BEYOND THE NUMBERS
Combining bad economics with bad fiscal policy, opponents are on the verge of defeating the compromise jobs bill before the Senate, and we can expect more hardship and a slower economic recovery as a result.
As I’ve said before, the case for extending unemployment insurance (UI) benefits and state fiscal assistance is powerful:
- Nearly a million workers aren’t getting the UI benefits they would receive and spend if Congress hadn’t allowed the Recovery Act’s UI program to lapse on June 2; that number will climb to over 2 million if Congress fails to act before leaving for the July 4 recess.
- The average jobless worker has been looking for work for 34 weeks — the longest stretch on record.
- States, localities, and school districts have cut 231,000 jobs since 2008 due to budget pressures, including 22,000 jobs in May alone.
- Because both houses of Congress passed an extension of state fiscal assistance earlier this year, most states incorporated it into their budgets for the fiscal year that started July 1. (States’ combined budget shortfall for the year is $140 billion.) If Congress reverses course and fails to approve the funds, at least 34 states likely will impose additional job cuts and service reductions.
- Without more federal aid, state budget-cutting actions could cost the economy 900,000 jobs in the public and private sectors next year.
And if Congress doesn’t extend the TANF Emergency Fund, another part of the compromise bill that will create about 190,000 jobs across the country, one of the most cost-effective job-creating programs that we have will disappear.
In short, the bill’s temporary stimulus measures would preserve and create jobs and boost consumer spending at a time when the economy is running well below capacity.
Critics’ main charge has been that the measure would add to the deficit. To satisfy this concern, Senate leaders scaled back the bill’s UI and state fiscal provisions while adding several offsets, dramatically lowering its overall cost.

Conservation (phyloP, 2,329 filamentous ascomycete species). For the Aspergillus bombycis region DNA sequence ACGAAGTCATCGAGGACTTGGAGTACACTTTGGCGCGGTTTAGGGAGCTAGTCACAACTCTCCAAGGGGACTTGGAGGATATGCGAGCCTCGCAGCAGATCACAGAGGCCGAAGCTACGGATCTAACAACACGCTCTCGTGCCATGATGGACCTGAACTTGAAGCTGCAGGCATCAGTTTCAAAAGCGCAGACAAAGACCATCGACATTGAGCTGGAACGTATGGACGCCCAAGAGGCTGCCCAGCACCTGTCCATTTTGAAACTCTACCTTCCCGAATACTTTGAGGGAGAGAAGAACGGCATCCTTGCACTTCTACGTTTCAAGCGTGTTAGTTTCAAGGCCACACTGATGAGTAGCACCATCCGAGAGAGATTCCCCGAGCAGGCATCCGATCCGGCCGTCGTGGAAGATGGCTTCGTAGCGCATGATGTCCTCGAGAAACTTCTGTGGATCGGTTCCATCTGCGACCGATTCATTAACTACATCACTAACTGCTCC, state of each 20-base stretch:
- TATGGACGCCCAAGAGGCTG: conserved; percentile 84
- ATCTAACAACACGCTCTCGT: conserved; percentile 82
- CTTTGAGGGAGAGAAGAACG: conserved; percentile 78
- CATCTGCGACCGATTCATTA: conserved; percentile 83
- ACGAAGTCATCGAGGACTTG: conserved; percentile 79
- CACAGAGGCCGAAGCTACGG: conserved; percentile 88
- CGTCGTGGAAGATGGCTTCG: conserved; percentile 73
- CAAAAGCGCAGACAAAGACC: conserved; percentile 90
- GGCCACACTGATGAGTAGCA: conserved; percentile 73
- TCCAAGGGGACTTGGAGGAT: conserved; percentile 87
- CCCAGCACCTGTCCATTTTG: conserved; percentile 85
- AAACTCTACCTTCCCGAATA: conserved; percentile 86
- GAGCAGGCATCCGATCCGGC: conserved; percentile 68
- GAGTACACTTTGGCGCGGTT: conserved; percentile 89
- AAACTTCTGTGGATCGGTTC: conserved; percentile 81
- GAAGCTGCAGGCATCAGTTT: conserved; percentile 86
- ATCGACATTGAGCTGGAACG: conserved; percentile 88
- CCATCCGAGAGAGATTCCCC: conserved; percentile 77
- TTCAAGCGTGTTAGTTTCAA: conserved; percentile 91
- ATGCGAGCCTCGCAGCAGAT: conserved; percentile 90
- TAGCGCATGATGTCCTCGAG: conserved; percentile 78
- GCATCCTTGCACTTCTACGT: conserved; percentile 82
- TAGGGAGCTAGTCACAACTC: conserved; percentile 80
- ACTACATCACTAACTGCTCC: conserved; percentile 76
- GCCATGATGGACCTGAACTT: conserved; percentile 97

But the deficit complaint was wrong from the start. Our current deficits are manageable — and in fact necessary to help the economy recover from a deep recession. Because the spending in the jobs bill is strictly temporary, it would barely increase our long-term deficits — which are the real budgetary danger — at all (by just a fraction of 1 percent).
Moreover, even as critics complained about the bill’s impact on the deficit, some of them also pushed to water down provisions designed to crack down on well-known tax loopholes, which would generate long-term budget savings in an efficient manner.
As a result, the current version of the bill has less temporary spending to help the weak economy, and fewer long-term savings to reduce deficits, than earlier versions — the exact opposite of what the situation demands.
Nevertheless, this looks like the best we can do, and it’s essential that Congress approve these stimulus measures. If it doesn’t, the impact will be widespread, ranging from jobless workers who won’t receive UI benefits, to public- and private-sector workers who will be laid off due to state budget cuts, to storeowners who will lose business because unemployed workers have less to spend, and so on across the economy.
Our challenges are big enough already. There’s no sense in making them worse.